Fire Victim Family: Ann Appel Never Got Reverse Notification

Family Tells 7NEWS They Believe Appel Home In Flames Before First Reverse Notification Was Sent

The third victim of the Lower North Fork Fire called 911 at 2:34 p.m. according to family members.

Ann Appel called to report the fire and was told that crews were on the way.

DISPATCH: "Jefferson County 911, what are you reporting?"

ANN APPEL: "A fire."

DISPATCH: "Where at?"

APPEL: "It's down along Foxton, by the Platte River."

DISPATCH: "OK, they do have crews on the way down there."

APPEL: "OK. It's blowing smoke right over my house."

DISPATCH: "Yeah, it's about 5 acres and growing, so they've got crews on the way."

APPEL: "OK. Thank you."

DISPATCH: "You're welcome."

APPEL: "Bye."

According to the Appel family, they were told the first reverse notification call was sent at 5:05 p.m., but that an address error caused the Appel family to not receive a reverse notification call. They said they have reviewed time-stamped home video taken by evacuees that leads them to believe that part of the Appel property was engulfed in flames by about 5 p.m.

7NEWS reviewed hundreds of 911 calls to the Jefferson County Sheriff's Office reporting the Lower North Fork Fire. Dispatchers told the initial callers that crews were on the scene of a prescribed burn that became out of control.

On Monday, 7NEWS identified the fifth 911 caller as Sam Lucas, who died in the fire with his wife Linda.

DISPATCH: "JeffCo 911."

LUCAS:: "Yes, this is Sam Lucas, we live up in the foothills and we just got home and looks like there's a fire right at the foot of Cathedral Spires…"

DISPATCH: "That is a controlled burn. The (Colorado State) Forest Service is out there on scene with that."

LUCAS: "Yeah, we got 79-mile an hour winds up here and they got a controlled burn?"

DISPATCH: "Yes."

LUCAS: "Oh wonder. Thank you."

DISPATCH: "Uh-huh. Bye."

State Forest Service Provides 7NEWS Prescribed Burn Documents

The Colorado State Forest Service provided 7NEWS with 130 pages of documents relating to the Lower North Fork prescribed burn from March 21 and 22.

7NEWS requested the documents as part of the Colorado Open Records Act last week.

The new documents provide more insight into the information the Colorado State Forest Service had leading up to the prescribed burn, the following day and the day the fire reignited and went out of control.

Go/No Go Checklist Approved

The Prescribed Fire Go No-Go Checklist must be filled out before each prescribed burn. It asks 12 questions that must be answered, "Yes" before the burn can take place.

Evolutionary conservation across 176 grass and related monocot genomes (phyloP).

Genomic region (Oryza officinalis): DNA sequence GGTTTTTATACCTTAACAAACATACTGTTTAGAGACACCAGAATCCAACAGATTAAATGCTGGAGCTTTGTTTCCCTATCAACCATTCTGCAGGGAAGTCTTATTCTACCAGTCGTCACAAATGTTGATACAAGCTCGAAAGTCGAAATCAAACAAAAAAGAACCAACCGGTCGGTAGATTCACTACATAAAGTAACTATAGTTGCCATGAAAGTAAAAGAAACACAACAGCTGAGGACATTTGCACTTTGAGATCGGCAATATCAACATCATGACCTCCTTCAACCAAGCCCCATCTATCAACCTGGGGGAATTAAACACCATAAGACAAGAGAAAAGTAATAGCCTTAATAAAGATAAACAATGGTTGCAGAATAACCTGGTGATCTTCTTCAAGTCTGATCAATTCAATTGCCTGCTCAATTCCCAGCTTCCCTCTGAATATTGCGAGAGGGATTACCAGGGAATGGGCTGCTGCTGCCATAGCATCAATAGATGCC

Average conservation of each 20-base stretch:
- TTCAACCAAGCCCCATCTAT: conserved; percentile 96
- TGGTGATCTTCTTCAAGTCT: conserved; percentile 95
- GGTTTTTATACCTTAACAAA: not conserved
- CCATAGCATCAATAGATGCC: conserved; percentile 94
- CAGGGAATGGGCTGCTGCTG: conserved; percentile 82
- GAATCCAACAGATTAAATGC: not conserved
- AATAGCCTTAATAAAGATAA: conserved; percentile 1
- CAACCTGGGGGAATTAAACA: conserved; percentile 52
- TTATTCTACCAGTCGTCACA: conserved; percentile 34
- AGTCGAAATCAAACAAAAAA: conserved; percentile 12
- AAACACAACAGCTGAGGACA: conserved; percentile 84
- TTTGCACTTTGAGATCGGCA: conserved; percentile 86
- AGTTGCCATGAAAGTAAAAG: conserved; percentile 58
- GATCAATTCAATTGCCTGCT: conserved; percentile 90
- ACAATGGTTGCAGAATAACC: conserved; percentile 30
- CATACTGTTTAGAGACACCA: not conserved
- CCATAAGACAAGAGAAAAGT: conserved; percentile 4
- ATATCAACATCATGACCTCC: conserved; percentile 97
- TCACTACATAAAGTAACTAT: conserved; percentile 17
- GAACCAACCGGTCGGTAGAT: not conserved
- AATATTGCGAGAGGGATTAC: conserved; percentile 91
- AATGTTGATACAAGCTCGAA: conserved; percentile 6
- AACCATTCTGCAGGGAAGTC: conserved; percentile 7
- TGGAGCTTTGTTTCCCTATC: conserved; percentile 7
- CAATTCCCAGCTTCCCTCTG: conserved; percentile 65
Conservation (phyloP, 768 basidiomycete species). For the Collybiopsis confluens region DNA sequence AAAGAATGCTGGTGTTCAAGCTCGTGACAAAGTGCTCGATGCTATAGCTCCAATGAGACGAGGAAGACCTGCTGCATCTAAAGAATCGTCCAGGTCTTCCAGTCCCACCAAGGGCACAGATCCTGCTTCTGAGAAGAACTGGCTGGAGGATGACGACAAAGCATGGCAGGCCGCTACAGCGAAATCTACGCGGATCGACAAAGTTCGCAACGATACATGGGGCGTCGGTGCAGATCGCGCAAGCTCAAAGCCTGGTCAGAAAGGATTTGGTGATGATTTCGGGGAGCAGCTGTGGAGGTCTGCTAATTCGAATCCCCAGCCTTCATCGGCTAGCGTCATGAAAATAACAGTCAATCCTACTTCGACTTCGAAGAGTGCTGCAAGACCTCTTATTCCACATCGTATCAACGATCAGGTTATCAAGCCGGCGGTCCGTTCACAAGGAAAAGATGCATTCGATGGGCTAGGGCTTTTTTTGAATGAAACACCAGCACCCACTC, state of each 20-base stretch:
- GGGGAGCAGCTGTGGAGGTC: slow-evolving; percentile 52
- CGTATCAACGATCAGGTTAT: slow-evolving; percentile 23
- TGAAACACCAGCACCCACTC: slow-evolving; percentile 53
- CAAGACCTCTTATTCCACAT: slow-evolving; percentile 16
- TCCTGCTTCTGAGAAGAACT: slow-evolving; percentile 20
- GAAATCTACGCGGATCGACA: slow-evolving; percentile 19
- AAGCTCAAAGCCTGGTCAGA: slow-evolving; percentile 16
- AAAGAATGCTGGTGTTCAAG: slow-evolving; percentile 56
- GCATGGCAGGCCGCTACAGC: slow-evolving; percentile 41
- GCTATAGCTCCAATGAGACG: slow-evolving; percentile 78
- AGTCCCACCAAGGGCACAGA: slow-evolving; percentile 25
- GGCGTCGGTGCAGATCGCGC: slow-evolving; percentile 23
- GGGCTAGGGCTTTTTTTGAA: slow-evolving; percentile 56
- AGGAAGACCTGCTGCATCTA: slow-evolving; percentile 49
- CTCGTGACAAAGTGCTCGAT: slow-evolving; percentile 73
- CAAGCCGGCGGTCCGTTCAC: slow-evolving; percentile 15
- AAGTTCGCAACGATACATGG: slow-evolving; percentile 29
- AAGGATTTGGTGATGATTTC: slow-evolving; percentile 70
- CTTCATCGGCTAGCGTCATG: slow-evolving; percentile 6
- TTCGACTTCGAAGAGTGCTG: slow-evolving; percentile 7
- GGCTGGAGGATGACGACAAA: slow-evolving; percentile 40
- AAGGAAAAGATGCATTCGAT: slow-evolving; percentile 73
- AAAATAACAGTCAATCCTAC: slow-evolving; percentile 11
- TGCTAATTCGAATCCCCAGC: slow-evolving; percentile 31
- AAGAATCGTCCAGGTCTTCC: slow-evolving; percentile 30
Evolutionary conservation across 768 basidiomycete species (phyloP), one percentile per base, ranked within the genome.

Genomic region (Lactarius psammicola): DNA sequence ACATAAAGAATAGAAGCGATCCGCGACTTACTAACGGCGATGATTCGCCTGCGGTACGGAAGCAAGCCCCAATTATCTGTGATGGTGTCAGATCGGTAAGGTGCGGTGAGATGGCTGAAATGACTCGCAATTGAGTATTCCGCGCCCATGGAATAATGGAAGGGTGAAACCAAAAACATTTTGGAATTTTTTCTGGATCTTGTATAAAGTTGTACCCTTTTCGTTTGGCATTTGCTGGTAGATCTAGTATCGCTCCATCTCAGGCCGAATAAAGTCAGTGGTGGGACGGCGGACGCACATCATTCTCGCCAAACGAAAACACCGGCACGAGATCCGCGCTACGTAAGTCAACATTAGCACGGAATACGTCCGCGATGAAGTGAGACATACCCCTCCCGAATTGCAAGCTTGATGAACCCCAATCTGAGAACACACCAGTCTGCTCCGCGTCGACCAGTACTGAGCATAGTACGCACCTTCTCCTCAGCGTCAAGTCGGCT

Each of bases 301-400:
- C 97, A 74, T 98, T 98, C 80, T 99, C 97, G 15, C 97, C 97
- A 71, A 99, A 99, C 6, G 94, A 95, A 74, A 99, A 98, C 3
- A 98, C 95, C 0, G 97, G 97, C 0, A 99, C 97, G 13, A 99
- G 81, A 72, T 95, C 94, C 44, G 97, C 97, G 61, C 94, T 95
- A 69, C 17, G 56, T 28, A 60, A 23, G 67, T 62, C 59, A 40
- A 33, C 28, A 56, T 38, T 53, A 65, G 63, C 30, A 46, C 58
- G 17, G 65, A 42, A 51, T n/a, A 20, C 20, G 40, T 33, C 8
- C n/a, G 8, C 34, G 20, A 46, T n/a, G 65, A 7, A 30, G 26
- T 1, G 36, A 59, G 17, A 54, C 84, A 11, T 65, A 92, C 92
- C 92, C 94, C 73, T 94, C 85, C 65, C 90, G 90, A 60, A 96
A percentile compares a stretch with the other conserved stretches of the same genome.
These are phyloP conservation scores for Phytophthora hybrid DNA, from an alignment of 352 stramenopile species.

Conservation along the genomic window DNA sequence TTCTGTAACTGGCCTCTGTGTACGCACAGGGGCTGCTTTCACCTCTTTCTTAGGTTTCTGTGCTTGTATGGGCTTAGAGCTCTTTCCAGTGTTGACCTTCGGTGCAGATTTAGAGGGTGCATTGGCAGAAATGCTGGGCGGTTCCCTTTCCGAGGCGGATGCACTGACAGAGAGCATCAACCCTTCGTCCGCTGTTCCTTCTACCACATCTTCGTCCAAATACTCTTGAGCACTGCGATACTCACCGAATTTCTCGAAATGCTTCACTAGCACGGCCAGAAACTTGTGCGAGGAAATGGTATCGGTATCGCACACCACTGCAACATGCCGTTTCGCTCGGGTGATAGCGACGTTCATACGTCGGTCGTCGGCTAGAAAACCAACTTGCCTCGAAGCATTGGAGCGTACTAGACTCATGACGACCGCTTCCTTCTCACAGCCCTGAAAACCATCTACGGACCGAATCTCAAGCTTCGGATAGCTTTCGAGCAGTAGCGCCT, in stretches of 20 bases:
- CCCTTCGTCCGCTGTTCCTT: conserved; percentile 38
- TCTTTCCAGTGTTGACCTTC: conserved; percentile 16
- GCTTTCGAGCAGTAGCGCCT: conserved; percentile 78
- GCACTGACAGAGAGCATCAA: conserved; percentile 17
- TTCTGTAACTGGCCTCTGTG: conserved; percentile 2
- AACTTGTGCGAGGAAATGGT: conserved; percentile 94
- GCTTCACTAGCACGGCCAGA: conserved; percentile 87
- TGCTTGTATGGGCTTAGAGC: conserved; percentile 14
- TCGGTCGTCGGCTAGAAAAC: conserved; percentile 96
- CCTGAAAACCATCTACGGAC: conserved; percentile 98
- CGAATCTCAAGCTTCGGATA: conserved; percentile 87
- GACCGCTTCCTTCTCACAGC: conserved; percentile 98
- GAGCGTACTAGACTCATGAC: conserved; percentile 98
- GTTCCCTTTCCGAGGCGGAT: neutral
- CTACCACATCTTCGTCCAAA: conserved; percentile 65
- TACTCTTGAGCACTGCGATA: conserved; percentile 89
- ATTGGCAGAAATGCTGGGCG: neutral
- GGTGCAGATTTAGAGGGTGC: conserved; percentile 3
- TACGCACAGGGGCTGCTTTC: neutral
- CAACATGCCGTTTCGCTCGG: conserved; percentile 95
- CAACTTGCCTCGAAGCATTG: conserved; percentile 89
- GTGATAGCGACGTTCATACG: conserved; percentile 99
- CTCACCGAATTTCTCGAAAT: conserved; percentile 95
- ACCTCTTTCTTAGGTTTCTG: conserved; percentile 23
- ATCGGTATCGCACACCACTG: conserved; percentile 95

All 12 boxes were checked, "Yes" for the March 22 burn. The third question on the checklist asks:

    "Has a spot weather forecast been obtained? Have all weather prescriptions parameters been met?"

Among the documents reviewed by 7NEWS were weather data provided by the National Weather Service for the prescribed burn area.

On Wednesday morning, March 21, the Colorado State Forest Service reviewed the weather forecast for the next seven days.

7NEWS Chief Meteorologist Mike Nelson reviewed the weather data and did not find any major red flags that would have caused the burn to be immediately canceled. He noted that the temperature, humidity and winds were not at alarming figures.

However, after the burn took place on Thursday, March 22, the Colorado State Forest Service requested an updated spot weather forecast from the National Weather Service. That forecast was completed on Friday at 4:16 a.m.

That weather data included a forecast from Friday morning, March 23 through Monday, March 26 at 6 a.m.

In this weather forecast, wind gusts at 10,000 feet elevation were predicted at 55 miles per hour by 6 a.m. on Monday.

On Tuesday, 7NEWS asked the Colorado State Forest Service if it changed its mop-up and patrol plan based on the updated weather forecast that came out after the burn had taken place.

7NEWS received the following emailed response:

    "Out of a respect for the independent review process that is underway, it's not appropriate for us to comment further on the prescribed burn plan."

Forest Service Timeline Reveals Call For Help, Evacuation Request

One of the documents reviewed by 7NEWS showed a handwritten log of events as the prescribed burn reignited and went out of control.

1:40 p.m.: "Slopover" noticed at prescribed burn site. Slopover refers to a fire outside of the prescribed burn area.

1:47 p.m.: Slopover growing, "We'll need resources."

1:48 p.m.: The decision to call North Fork and Elk Creek Fire is made.

1:50 p.m.: "1.5 acres and growing fast, need more resources."

2:15 p.m.: Another call for more resources.

2:30 p.m.: "Declared escape - Type 3 from JeffCo coming."

2:45 p.m.: "...More resources coming -- discussion about aircraft."

4:10 p.m.: Incident Commanders formulating a plan with the fire at 10-15 acres.

4:30 p.m.: "Type 3 team officially requested by Incident Commander."

4:40 p.m.: "Fire crossed drainage -- evacs requested for Kuehster and Pleasant Park Road."

Independent Team Investigating

Gov. John Hickenlooper, D-Colorado, convened a four-member, independent investigative team to look into the fire. The head of the team, William Bass, is a forest supervisor from Wyoming. The independent review is expected to take 30 days.

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